Wednesday, December 11, 2013
Trumbo's real swing-and-miss problem
By Jason Collette
The acquisition of Mark Trumbo by Arizona is one that has both its upsides as well as its flaws. From the D-backs' perspective, it was clear they wanted to add power as it was something GM Kevin Towers has expressed repeatedly in recent months.
Towers first expressed the desire to the Arizona Repbulic's Nick Piecoro in early September, and team president Derrick Hall expressed a similar sentiment to Adam Green in early October:
Against that backdrop, acquiring Trumbo makes sense as it fulfilled a clear desire. Towers pointed out in the press conference yesterday that while Trumbo has his issues getting on base, 30-homer guys who get on base are tough to find these days. He is right.
In 2006, there were 22 players who hit at least 30 home runs and got on base at least 35 percent of the time. Over the past three seasons, that number has fallen from 17 to 12 to just 6. Adrian Beltre, Miguel Cabrera, Chris Davis, Edwin Encarnacion, Paul Goldschmidt, and David Ortiz were the only sluggers to hit both benchmarks in 2013. Beggars cannot be choosers; Arizona was begging for another power hitter and took what the market presented with the lack of ideal options.
That said, there also are the issues with his offensive abilities. (And that's without even discussing his shortcomings as outfielder, which could be a problem in Arizona.)
Few can match his raw power, and few can match his inability to get on base. Over the past three seasons, Trumbo's .300 on base percentage is the fifth-worst of all batters with at least 1,500 plate appearances. Only J.J. Hardy (.298), Jeff Francouer (.297), Alcides Escobar (.294), and Darwin Barney (.293) have lower OBP's in that time.
His other indicators as a full-time player are a mixed bag of results. This past season, Trumbo nearly doubled his anemic 4.4 percent walk rate from his rookie year. Additionally, he has improved his selectivity by season in reducing his overall swing rate as well as the percentage of pitches he swing at outside of the strike zone. Despite those gains, his strikeout rate has digressed each season from 20.9 to 26.1 to 27.1 percent this past season.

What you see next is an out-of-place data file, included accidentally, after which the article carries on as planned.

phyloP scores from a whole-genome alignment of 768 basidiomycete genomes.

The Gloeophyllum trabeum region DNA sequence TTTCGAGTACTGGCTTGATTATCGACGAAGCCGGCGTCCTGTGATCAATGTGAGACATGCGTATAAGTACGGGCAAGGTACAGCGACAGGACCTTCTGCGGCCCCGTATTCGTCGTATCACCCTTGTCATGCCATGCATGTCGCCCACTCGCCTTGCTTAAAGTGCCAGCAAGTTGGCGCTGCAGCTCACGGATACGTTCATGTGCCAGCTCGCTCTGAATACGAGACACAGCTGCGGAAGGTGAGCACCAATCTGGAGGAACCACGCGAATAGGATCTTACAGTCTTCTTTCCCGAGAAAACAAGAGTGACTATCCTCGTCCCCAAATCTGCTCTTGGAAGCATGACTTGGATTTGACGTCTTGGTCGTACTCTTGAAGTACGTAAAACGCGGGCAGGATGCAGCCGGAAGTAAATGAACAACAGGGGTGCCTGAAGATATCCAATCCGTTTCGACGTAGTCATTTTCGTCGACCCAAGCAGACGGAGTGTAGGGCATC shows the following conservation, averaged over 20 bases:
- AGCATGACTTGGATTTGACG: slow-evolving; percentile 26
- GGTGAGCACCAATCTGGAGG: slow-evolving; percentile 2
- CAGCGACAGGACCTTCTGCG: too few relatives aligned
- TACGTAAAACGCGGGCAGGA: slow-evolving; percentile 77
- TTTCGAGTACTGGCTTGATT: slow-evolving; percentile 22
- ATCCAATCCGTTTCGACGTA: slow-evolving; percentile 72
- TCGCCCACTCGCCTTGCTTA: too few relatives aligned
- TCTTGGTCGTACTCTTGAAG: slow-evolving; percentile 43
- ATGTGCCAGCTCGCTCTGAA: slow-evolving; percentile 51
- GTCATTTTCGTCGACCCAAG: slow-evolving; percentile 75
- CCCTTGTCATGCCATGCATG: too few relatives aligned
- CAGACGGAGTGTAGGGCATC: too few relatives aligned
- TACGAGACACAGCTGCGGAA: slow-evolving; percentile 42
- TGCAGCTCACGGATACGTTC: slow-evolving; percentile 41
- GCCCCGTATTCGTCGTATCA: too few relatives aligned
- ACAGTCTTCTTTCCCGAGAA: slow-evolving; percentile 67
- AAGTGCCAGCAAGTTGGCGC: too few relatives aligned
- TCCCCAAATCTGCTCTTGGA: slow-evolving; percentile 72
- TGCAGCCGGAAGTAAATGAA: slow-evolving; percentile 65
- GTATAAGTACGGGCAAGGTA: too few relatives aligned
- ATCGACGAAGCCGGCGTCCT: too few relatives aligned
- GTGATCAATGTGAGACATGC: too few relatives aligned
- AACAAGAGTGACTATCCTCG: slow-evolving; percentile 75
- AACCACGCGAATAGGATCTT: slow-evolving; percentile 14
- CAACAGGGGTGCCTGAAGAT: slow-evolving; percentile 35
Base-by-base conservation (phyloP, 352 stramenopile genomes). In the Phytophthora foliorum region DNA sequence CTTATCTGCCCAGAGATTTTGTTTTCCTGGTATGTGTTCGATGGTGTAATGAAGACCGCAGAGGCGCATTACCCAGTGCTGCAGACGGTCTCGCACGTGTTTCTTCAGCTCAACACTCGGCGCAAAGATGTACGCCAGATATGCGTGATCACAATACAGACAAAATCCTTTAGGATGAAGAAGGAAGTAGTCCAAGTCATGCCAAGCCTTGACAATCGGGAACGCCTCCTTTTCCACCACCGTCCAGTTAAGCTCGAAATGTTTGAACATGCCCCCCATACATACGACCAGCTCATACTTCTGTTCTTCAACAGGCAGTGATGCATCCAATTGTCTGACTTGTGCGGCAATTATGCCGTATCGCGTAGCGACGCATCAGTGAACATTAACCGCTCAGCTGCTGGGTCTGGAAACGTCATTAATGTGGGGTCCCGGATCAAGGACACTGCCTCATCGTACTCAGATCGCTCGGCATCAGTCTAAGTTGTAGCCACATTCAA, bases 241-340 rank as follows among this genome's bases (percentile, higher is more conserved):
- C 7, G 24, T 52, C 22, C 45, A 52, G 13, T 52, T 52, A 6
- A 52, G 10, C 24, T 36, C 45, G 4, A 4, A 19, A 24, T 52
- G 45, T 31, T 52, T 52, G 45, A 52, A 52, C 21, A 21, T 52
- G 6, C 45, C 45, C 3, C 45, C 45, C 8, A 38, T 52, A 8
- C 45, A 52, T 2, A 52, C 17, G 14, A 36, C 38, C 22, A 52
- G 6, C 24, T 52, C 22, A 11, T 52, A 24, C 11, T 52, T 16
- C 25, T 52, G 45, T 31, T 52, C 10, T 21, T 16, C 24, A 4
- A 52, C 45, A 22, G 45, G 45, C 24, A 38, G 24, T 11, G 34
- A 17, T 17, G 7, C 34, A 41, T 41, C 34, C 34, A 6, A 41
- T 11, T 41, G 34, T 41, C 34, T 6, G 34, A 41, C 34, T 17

Surprisingly, the rise in strikeout rate is not from chasing pitches out of of the zone. His issues come from problems making contact on pitches within the strike zone (see table).
The league average for miss percentage on pitches within the strike zone is 14.6 percent; Trumbo's 21.8 percent rate places him in the bottom tenth percentile. The issues is more pronounced when focusing on the outer half of the zone. Trumbo's wOBA has declined from .353 to .350 to .324 this past season on pitches within the outer half of the strike zone. His swing-and-miss rate on those pitches was 15.6 percent as a rookie and doubled to 30.1 percent in 2013.
Pitchers are well aware of Trumbo's abilities to punish pitches on the inner half. As a full-time player, Trumbo has a .377 wOBA against pitches on the inner half of the strike zone with a 22 percent swing-and-miss rate. On pitches on the outer half of the strik ezone, his wOBA drops to .324 and his swing-and-miss rate jumps to 24 percent. Most of his struggles on the outer half are centered around his continual struggles with breaking balls away.
The continual decline with pitches in the zone is concerning, as research by Bill Petti from Fangraphs has shown how the drop-off for out of zone contact begins to precipitously decline around ages 28-29. Trumbo turns 28 next month. If the current issues within the zone coincide with the drop-off in out of zone contact, Trumbo's future could be in for an unfortunate downturn much like that of fellow right-handed all-or-nothing sluggers Mark Reynolds and Richie Sexson before him.